Madurese


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Madurese

 

a people in Indonesia, inhabiting the island of Madura and the eastern areas of Java. There are about 8 million Madurese (1970; estimate). The language, similar to Sudanese and Javanese, belongs to the Indonesian languages; the religion is Islam. Occupations include livestock raising (mostly cattle, horses, and goats), agriculture (rice, corn, legumes, peanuts, pumpkins, tobacco), and, on the coast, fishing; crafts include pottery and the dressing of skins. Salt mining and trading are also important. The Madurese are skillful seafarers.

REFERENCE

Narody lugo-Vostochnoi Azii. Moscow, 1966.
References in periodicals archive ?
Palangkaraya is 220 kilometers east of Sampit -- where clashes last week led to the decapitation of some migrants -- and is home to about 12,000 Madurese, generally more dominant economically than the Dayaks.
Over several decades, he has returned again and again to Madura, and has even sailed with the Madurese in a number of directions.
They have also become very angry, so much so that some have undergone a grisly cultural reversion, beheading Madurese in an effort to regain their traditional land.
In addition to many Chinese (some Christian, but mostly Confucianist) there are kampongs of Moslem Buginese, Javanese, and Madurese settlers.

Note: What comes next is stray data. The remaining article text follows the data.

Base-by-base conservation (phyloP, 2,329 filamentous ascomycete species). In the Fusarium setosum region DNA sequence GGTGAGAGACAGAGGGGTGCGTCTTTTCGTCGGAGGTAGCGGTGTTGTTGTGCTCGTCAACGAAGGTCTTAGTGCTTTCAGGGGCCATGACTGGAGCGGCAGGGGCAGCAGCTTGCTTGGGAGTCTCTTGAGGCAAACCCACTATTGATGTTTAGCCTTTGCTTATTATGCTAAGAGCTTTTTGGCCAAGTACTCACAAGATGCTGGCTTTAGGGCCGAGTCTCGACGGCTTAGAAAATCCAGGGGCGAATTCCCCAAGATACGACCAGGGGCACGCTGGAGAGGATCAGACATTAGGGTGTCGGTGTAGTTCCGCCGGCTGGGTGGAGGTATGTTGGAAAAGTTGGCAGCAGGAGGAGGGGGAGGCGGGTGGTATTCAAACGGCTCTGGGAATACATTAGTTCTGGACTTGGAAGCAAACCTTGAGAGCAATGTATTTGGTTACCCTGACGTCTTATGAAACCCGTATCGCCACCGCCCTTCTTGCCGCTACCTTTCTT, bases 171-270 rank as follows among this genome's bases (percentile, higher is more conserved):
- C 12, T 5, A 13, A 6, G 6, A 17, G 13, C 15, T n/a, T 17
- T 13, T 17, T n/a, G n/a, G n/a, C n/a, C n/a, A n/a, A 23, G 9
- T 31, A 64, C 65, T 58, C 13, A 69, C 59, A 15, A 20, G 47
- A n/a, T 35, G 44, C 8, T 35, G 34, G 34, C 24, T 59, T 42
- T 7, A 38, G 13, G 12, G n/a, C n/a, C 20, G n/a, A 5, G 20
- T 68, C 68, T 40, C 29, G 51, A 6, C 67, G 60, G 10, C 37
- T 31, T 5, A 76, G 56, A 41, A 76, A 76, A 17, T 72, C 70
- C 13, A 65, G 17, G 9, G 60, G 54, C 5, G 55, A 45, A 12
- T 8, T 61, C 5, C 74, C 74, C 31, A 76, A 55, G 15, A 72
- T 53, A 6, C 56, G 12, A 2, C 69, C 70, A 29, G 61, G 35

There was much violence and police with tracker dogs were used to assail the barricades erected by resisting Madurese (myth had it that Madurese are afraid of dogs).
The state-run news agency Antara reported at least seven people have been killed and at least 500 houses and shops belonging to migrant Madurese have been burnt and damaged in the capital since Sunday.
25) In an article Salmon (2010:505-22) makes reference to a short story written by Njoo on the plight of traditional Madurese fishermen in competition against modern Japanese fishing vessels, 'Achmad dan Kasijah', Sin Bin, 17 October 1925.
The Indonesian province of West Kalimantan entered the international spotlight in 1996-97 and again in 1999 as a result of massive ethnic violence that involved Dayaks, Malays and Madurese.
Ironically, the author tells us, it was through violence, by ousting the much-disliked Madurese, that the Dayaks in Kalimantan demonstrated their ability to unify in order to defend their interests and, in consequence, to gain substantial recognition of their adat claims.
Unlike the Madurese in West and Central Kalimantan who were forcibly removed from their home and land5 (Hunter 2002), people from Elah returned to their village of origin because of the fear of threats of violence.
The clash between Dayak natives of Borneo and migrant Madurese erupted at dawn Sunday.
The topicality of this text is in no small part due to the dramatic events in Kalimantan from late 1996 to 2001 when serious and bloody conflicts ensued between the primarily Christian Dayaks and the Muslim Madurese in the provinces of West and Central Kalimantan, resulting in a large loss of life and a significant refugee problem.